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Former players reflect on Bengals legendary O-line coach Jim McNally

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McNally’s story was recently featured in The Athletic. Hear what former players and coaches had to say about a Bengals legend.

Buffalo Bills Training Camp - August 10, 2005 Photo by Mark Konezny/Getty Images

Much like with quarterbacks, the Cincinnati Bengals have a lesser-known, yet storied history when it comes to offensive linemen. Obviously Anthony Munoz is revered far and wide beyond the city limits of Cincinnati, but what of the key figures up front that led to two Super Bowl appearances in eight years?

Jim McNally was the integral piece to their development.

McNally’s football life was a unique one, and it was recently featured in The Athletic’s “Who Coached Your Coach” series. He was never destined to make it big as a player, and only because he had to take a fifth-year in college at Buffalo University, he got into coaching per Buddy Ryan’s request, who was the defensive line coach for the school at the time.

But even though he absorbed a lot of what Ryan did, his coaching intellect came from his own mind.

“I learned football skills that he taught me, but he didn’t teach me how to coach,” McNally said.

That seemed to be a common theme with McNally’s upbringing as a teacher of players.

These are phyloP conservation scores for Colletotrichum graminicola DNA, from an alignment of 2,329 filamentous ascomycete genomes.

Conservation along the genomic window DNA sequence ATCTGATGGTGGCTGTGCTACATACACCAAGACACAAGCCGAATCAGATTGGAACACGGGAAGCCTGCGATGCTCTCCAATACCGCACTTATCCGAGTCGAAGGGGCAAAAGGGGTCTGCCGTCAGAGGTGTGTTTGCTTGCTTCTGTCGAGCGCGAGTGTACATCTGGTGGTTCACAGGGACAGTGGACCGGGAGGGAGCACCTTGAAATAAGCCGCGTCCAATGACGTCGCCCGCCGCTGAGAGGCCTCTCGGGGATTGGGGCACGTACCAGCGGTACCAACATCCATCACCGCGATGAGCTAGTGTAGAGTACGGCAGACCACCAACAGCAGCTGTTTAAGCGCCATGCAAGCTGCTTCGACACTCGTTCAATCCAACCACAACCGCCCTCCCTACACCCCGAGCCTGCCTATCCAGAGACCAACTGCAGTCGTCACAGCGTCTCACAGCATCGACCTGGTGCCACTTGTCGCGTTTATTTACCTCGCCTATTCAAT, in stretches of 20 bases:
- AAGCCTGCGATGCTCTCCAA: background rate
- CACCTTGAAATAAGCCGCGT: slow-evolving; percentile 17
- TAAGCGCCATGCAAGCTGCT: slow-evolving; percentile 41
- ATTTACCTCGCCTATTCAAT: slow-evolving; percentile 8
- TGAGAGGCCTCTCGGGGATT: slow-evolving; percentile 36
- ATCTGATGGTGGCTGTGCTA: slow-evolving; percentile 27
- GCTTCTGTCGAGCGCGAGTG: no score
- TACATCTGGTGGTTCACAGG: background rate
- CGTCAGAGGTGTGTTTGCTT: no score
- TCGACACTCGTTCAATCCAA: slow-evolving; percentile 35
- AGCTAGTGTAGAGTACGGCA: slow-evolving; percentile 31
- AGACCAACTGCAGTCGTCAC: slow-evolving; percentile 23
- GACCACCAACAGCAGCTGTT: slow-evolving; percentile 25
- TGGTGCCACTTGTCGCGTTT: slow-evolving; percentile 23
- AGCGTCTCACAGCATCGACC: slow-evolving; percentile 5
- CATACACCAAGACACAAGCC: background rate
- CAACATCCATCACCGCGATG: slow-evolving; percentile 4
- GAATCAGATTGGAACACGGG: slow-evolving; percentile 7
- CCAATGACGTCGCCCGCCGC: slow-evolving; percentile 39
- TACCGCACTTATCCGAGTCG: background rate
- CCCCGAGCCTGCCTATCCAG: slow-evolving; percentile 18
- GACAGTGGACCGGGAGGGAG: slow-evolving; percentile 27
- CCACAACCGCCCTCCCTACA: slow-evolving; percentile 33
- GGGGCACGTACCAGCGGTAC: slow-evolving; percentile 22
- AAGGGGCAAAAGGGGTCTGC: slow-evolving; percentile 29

“I was self-taught but by other people,” McNally said. “I took others’ ideas and expanded on them, but I was the one who was always searching for better ways, newer ways, the best ways.”

And that’s how evolution occurs, no? Taking what works and figuring out what to do once that methodology is obsolete. McNally had that way of thinking, and it clicked for his players.

“He could teach you not only the techniques he expected you to use,” former Bengals offensive lineman Bruce Kozerski said, “but also how to block the particular player you were going against that week. Jimmy could break them down into their best moves and how to take them away.

“Then he could bring back expertise about the defensive coordinator and use that video to teach you about situations. I don’t know a lot of coaches have that depth and ability to literally show you the video to back it up.”

Just like how the origin of the west coast offense being Cincinnati isn’t universally known, zone blocking was something McNally brought to light before it became a practice adopted by the rest of the league.

“Everything these days is made legitimate by winning championships,” Hall of Famer Anthony Munoz said. “When people talk about the zone-blocking scheme, who do they talk about? Alex Gibbs because they won two Super Bowls in the late ’90s. Well, zone blocking is something we were doing in the early ’80s.”

On the note of winning championships, former Patriots offensive line coach Dante Dcarnecchia won six of them with New England. He also had praise for one of the pioneers of his industry.

“Jim is a guy that, when he came in the league, started doing things a lot different than people were doing them in the past,” Scarnecchia said. “I would tell you that Jim has taught a lot of people, whether he told you how to do it or you watched his tapes and thought, ‘Damn, what is that? How’s he doing that? Why’s he doing that?’ Jim had a reason for everything.”

Forrest Gregg and Sam Wyche both had McNally as a top assistant when they took the Bengals to their Super Bowl appearances. When looking back on the prominent minds in the franchise’s history, McNally belongs in that company.